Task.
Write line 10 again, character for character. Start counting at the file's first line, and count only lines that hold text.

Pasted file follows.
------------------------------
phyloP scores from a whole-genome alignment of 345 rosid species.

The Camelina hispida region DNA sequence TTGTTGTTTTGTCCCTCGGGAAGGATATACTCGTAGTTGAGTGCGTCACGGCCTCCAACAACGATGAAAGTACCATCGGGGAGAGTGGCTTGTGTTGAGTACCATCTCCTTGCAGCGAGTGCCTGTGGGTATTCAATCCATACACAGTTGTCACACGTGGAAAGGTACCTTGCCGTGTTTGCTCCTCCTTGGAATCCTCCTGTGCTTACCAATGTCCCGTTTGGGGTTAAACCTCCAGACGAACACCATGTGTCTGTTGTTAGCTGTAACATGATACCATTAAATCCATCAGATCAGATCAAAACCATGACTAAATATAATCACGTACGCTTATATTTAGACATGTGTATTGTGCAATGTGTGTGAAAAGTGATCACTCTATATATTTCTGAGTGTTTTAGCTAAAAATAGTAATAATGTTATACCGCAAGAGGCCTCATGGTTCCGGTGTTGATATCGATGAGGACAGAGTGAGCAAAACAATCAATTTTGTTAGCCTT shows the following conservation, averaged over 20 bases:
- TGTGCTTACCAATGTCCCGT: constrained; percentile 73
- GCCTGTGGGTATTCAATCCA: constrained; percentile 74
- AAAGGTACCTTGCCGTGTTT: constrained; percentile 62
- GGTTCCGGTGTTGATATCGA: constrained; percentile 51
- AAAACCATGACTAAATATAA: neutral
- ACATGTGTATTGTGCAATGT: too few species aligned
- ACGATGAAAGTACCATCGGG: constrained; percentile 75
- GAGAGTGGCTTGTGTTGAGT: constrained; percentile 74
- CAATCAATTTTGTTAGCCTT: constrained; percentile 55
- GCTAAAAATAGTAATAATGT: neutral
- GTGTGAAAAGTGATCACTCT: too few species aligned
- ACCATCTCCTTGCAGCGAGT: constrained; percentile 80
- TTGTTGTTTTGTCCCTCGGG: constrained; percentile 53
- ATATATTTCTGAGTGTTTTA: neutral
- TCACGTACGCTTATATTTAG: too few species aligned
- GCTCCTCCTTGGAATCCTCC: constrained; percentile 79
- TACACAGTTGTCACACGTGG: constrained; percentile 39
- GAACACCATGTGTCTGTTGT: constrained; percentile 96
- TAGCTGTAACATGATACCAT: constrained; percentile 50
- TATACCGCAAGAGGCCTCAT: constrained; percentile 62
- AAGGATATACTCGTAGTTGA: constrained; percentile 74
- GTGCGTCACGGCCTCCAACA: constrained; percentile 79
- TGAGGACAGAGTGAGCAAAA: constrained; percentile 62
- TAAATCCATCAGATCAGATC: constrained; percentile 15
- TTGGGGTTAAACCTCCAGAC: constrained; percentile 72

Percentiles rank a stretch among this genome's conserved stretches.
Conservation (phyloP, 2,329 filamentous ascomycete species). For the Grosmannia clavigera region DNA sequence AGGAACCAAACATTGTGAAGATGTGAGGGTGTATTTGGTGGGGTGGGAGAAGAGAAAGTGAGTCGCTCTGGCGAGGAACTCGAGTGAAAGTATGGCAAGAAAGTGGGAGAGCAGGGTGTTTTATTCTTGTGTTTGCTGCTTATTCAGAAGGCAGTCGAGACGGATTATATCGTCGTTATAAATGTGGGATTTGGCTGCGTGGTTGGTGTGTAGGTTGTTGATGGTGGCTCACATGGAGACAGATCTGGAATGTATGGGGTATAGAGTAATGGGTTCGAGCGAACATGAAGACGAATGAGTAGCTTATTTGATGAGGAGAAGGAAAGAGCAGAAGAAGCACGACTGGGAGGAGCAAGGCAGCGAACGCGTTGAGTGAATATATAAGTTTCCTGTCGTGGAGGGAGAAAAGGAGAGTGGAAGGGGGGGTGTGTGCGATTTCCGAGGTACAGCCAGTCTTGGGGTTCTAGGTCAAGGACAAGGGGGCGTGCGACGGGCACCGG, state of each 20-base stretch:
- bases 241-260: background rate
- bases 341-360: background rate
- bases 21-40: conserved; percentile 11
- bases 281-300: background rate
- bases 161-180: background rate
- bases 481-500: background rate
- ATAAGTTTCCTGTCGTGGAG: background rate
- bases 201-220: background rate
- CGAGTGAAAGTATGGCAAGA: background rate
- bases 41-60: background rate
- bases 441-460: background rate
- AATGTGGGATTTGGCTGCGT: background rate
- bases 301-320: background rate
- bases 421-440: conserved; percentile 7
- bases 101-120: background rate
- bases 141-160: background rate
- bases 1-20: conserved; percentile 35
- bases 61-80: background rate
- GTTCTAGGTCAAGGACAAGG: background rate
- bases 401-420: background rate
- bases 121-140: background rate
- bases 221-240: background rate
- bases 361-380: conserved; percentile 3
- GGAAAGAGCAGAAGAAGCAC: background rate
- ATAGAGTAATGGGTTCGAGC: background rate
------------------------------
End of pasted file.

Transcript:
- GAGAGTGGCTTGTGTTGAGT: constrained; percentile 74